A new Quarto document in RStudio, will include example text to help get you started.

Anatomy of Quarto document

Now that we have initiated our document. Let's get started.

There are three basic components to our document:

  1. yaml header (bracketed by ---)
  2. markdown text (images, tables, text, etc.)
  3. code chunks (bracketed by ```)

yaml header

The yaml header or file allows us to control document level or project level options. Here, we can specify formats, themes, executable options, and others.

title: "Volcano"
author: "Alex Emmons, Ph.D."
    embed-resources: true
    code-fold: true
    code-tools: true
    code-overflow: wrap
toc: true
date: "January 17, 2024"
date-modified: last-modified
  data: "./deseq2_DEGs.csv"
  • Here, we have included the title of the document, the author, today's date, the date last modified, and the format (html). We have also included a table of content (toc).
  • code-overflow controls how code appears on the page, whether we want to scroll to view or wrap. code-fold paired with code-tools: true allows us to toggle between showing all of the code or hiding it. This also provides us with source code access.
  • embed-resources allows us to "produce a standalone HTML file with no external dependencies". This will not require dependencies or internet access to view.
  • params allows us to include parameters with knitr to execute code with less interaction.

There are so many options to include. The Quarto reference files are helpful for understanding what can go in the yaml (example for html output). Many of the options that can be specified in the yaml can also be applied to individual code blocks as needed.

Add commentary with markdown

Without adding text, images, links, and other components, the Quarto document wouldn't be very useful. Prose can be added using markdown language; again, see the basics here.

# Volcano Quarto Demonstration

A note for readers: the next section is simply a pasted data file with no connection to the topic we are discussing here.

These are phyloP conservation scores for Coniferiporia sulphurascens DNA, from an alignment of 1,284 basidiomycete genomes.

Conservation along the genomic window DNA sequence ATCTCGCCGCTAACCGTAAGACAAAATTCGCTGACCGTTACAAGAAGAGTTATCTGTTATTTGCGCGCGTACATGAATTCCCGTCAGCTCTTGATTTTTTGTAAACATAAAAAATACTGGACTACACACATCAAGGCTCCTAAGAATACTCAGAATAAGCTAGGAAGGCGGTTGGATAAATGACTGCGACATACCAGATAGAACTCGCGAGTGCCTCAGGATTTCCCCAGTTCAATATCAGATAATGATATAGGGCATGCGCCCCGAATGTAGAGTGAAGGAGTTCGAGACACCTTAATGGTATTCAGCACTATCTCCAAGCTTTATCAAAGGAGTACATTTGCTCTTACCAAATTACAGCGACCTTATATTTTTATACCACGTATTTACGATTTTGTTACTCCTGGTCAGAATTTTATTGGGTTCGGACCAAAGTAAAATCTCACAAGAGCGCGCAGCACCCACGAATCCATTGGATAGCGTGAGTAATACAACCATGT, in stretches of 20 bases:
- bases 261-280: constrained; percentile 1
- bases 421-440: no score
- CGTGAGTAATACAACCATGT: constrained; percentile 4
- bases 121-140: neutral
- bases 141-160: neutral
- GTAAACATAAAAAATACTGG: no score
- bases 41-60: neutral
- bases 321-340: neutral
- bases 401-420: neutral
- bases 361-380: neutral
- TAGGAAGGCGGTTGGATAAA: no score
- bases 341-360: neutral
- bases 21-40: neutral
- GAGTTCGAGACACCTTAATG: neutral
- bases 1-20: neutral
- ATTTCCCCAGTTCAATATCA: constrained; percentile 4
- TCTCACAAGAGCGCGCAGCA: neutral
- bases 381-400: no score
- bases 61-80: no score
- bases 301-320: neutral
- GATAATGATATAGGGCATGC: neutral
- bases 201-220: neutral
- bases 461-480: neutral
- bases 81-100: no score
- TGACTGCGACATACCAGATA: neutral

Here we will create a volcano plot from differential expression results. 

::: {.callout-tip}
Labels are ensembl IDs. For a more useful figure, add an annotation step.

Learn more about Volcano plots [here](

## Create a Volcano Plot from DESeq2 differential expression results  
  • We can add headers with #, ##, ###, etc.
  • We can add links with [Link label](link address).
  • We can add notes and other admonitions with callout blocks (::: {.callout-tip} :::)

Add executable codeblocks

### Load the libraries  

#| message: false

### Load the data from command line arguments  

The data were filtered to remove adjusted p-values that were NA; 
these were genes excluded by `DESeq2` as a part of independent filtering.  

data<-read.csv(params$data,row.names=1) %>% filter(!

### Plot 

Create label subsets for plotting.   



@fig-volcano_plot allows us to identify which genes are statistically 
significant with large fold changes.  

#| label: fig-volcano_plot
#| fig-cap: "Enhanced Volcano Plot of bulk RNA-seq data from the package airway"
#| warning: false
                title = "Enhanced Volcano with Airways",
                lab = rownames(data),
                drawConnectors = TRUE,
                x = 'log2FoldChange',
                y = 'padj')   


Other files in this working directory:   

  • We can add code blocks using ```{r}``` or ```{python}``` or ```{bash}```. Python requires the reticulate package when using knitr.
  • We can add code chunk options using #|. Many of these options can be applied to all code chunks in the yaml header. See this tutorial for a more comprehensive tutorial on managing code blocks.

The finished product of our example

Let's check out how the above example renders. To render, we select the Render button or use keyboard shortcuts (Shift-Command-K). We can adjust how to view our rendered document using the gear icon.

Rendering the document

We can also render from the R console or the system shell:

R Console:


quarto render Volcano_example.qmd


Enable caching of one or more cell blocks to speed up rendering. There are additional strategies here.

The finished report

You can view the html generated report here.


  1. Quarto has extensive documentation. Check out the guide for help.
  2. Within RStudio check out the "Markdown Quick Reference" (Shift-Command-P opens the command pallete to search for the reference).
  3. Email us at for bioinformatics related questions.


The following resources were used in the creation of this tutorial: